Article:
The Fashion Of Illustration

“Who knew that 40 years after the ‘death’ of fashion illustration it would be undergoing such a revival of interest? The depth and breadth of talent today is extraordinary. The truth is that we will always need artists to record and interpret a designer’s work. It’s a symbiotic relationship; one art-form describing another.” David Downton


Paul Iribe 1883-1935 a French Illustrator, cartoonist, designer, decorator, and art director influenced by the art deco movement and Japanese painting. He worked in fashion, designing for theatre, jewellery, textiles and even opening a decorative art store in the heart of Paris . Together with a group of avant-garde artists, Iribe created the satirical journal Le Temoin in 1906.
His trendy art deco style was being published in the American Vogue. He also worked with Poiret who commissioned Iribe to illustrate his first major dress collection in a 1908 portfolio entitled Les Robes de Paul Poiret. Iribe’s work in jewelry design led to an important collaboration with fashion designer Coco Chanel in 1932.  In 1932 the International Guild of Diamond Merchants commission Chanel to design a collection of diamonds set in platinum called Bijoux de Diamants. Having only previously designed costume jewelry, Chanel declared that diamonds were an investment and turned to Iribe for help in designing her first foray into fine jewelry. Together both in business and in personal life, Iribe and Chanel set out to create a collection that inspired several of Chanel’s hallmark symbols: Iribe’s designs of real diamond shooting stars, bow-knots and feathers were exhibited in Chanel’s apartment in Paris.

“That mother-daughter relationship is at the heart of Lanvin,” says Elbaz. “I was shown the logo within minutes of arriving.” Designed by the illustrator Paul Iribe, it is the only logo in fashion depicting a mother and daughter – or indeed any kind of tenderness.”  Alber Elbaz


Carl Erickson 1891–1958 an American Illustrator, was a fashion illustrator and advertising artist who was well known for his work with Vogue magazine and Coty cosmetics. At the start of his career he worked for advertising agencies such as Marshall Field, and Lord & Thomas (now FCB). In 1914 Erickson move to New York, and continued to illustrate for advertising. In 1916, he made his debut for Vogue magazine. He was married to Vogue illustrator, Lee Creelman. The two moved to Paris in 1920, where Erickson began illustrating for the French edition of Vogue and drawing society portraits.
By 1925, Erickson was a regular artist for Vogue magazine and a dominate figure in the fashion world. He developed a working relationship with French fashion designers Pierre Balmain and Cristóbal Balenciaga, as well as collaborating with artist René Bouët-Willaumez and René Bouché. Erickson continued to work until his death in 1958.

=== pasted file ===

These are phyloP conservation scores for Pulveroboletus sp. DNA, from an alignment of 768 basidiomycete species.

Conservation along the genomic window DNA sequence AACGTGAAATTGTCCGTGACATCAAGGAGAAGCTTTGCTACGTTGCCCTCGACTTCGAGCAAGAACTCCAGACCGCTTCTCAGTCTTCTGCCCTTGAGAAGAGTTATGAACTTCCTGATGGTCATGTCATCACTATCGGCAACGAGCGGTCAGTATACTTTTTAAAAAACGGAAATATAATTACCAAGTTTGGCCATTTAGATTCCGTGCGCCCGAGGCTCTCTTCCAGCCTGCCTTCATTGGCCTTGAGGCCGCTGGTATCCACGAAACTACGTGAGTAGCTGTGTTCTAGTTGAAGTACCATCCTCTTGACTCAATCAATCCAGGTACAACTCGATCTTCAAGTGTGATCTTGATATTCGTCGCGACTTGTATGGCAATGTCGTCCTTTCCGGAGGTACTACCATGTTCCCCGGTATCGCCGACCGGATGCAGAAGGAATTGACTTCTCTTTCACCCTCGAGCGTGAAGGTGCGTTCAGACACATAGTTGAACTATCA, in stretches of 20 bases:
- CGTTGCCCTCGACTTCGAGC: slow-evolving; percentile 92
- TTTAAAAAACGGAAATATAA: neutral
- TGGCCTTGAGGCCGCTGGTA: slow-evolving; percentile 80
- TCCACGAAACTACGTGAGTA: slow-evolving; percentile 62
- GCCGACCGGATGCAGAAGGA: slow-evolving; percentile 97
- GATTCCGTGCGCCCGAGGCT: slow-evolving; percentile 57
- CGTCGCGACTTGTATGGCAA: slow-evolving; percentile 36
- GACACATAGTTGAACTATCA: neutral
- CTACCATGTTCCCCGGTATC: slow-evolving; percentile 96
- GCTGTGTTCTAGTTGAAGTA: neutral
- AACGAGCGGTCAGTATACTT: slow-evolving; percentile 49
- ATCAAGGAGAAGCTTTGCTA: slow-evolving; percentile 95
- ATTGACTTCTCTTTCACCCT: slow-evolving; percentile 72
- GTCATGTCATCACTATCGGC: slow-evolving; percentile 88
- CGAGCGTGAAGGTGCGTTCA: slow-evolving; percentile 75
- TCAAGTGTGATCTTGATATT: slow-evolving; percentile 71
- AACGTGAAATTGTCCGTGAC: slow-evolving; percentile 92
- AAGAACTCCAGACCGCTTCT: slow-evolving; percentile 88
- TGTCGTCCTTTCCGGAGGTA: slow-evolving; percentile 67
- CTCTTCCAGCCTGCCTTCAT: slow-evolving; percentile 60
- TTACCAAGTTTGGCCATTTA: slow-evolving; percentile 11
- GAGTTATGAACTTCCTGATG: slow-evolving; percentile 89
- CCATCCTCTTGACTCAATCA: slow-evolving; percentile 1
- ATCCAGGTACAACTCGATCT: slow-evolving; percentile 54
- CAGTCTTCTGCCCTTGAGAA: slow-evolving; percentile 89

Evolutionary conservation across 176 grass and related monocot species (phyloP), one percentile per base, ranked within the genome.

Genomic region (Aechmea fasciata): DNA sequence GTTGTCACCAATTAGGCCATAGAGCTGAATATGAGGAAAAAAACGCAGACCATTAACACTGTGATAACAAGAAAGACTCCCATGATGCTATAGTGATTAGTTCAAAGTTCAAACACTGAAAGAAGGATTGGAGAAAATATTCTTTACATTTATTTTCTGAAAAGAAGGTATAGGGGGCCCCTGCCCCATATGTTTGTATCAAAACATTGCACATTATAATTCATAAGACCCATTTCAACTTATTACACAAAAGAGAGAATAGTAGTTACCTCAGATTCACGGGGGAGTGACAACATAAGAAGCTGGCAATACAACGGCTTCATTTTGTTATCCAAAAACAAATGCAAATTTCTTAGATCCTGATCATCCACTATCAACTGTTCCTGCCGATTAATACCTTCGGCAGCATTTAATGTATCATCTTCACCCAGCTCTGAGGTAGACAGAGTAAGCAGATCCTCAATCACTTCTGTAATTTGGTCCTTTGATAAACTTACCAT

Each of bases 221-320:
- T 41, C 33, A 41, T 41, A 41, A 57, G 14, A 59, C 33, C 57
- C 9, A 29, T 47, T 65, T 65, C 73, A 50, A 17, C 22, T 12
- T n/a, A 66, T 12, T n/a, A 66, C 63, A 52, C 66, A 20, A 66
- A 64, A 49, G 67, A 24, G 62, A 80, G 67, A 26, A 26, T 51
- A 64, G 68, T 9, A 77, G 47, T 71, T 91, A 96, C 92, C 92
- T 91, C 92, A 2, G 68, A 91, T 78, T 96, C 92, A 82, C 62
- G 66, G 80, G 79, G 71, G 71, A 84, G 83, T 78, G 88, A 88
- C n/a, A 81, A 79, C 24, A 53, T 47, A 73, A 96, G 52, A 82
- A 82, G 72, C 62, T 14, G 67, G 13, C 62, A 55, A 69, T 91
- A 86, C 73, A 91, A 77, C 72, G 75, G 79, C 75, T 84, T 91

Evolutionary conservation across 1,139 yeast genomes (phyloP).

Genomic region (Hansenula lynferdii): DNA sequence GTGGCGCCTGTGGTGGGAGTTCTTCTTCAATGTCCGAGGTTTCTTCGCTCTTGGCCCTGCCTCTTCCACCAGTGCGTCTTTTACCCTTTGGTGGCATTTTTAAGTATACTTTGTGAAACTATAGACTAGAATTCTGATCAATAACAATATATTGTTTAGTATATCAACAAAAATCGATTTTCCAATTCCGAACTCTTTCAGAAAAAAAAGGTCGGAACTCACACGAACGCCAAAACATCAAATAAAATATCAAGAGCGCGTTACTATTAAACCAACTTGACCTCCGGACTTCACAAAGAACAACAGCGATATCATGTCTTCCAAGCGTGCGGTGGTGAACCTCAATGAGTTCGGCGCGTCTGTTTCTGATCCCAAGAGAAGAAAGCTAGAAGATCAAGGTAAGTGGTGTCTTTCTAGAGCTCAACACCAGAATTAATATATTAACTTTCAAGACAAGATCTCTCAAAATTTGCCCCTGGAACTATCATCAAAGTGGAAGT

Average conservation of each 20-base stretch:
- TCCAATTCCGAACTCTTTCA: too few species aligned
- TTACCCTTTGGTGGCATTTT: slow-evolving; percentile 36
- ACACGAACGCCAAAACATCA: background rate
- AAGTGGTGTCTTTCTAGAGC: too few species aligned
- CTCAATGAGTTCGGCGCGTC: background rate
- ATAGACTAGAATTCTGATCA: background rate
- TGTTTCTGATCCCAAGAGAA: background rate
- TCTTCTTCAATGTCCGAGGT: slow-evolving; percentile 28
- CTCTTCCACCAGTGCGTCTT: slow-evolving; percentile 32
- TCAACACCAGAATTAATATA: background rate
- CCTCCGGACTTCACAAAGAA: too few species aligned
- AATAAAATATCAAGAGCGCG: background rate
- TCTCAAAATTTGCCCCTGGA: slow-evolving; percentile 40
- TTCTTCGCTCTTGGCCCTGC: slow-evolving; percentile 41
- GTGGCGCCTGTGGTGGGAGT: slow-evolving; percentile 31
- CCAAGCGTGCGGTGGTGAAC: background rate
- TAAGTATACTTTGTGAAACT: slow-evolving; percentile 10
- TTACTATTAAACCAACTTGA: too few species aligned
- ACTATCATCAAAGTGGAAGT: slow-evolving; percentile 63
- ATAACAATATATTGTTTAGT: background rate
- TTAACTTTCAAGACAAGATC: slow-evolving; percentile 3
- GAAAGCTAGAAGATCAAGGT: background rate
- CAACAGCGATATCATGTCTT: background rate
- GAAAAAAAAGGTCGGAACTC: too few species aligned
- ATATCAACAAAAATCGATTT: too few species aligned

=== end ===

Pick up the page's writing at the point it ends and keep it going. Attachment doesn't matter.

Erté, byname of Romain de Tirtoff 1892- 1990 Russian fashion illustrator of the 1920s and creator of visual spectacle for French music-hall revues. His designs included dresses and accessories for women; costumes and sets for opera, ballet, and dramatic productions; and posters and prints. (His byname was derived from the French pronunciation of his initials, R.T.)Erté was brought up in St. Petersburg. In 1912 he went to Paris, where he briefly collaborated with Parisian couturier Paul Poiret. He then became a costumedesigner and began selling his pen-and-ink and gouache fashion illustrations to American fashion houses. From 1916 to 1937 he was under contract to the American fashion magazine Harper’s Bazaar.

Between 1915 and 1937 he designed hundreds of covers for the monthly fashion magazine Harper’s Bazaar. His highly stylized designs of sinuous women draped in beads and furs helped define fashion for a generation.More than any other designer, Erté brought the decadent style and rich colors–jade green, crimson, and orange–of the Orient to life for Westerners. Influenced by everything from Greek vase paintings to Egyptian idols, Indian iconography and Russian religious art, Erté’s designs embraced the exotic; they often seemed straight out of Arabian Nights.

“His famed “Alphabet Suite” is at the Centre Pompidou Museum in Paris, and depicts each letter of the alphabet in true Erté style. Using the human form in various states of déshabillé, various poses and props are illustrated to create the letters of the alphabet. These artworks, which Erté began in 1927, were later printed as a suite of limited edition prints. The prints were an immediate success upon their release in 1977 and are now extremely rare as a complete set.”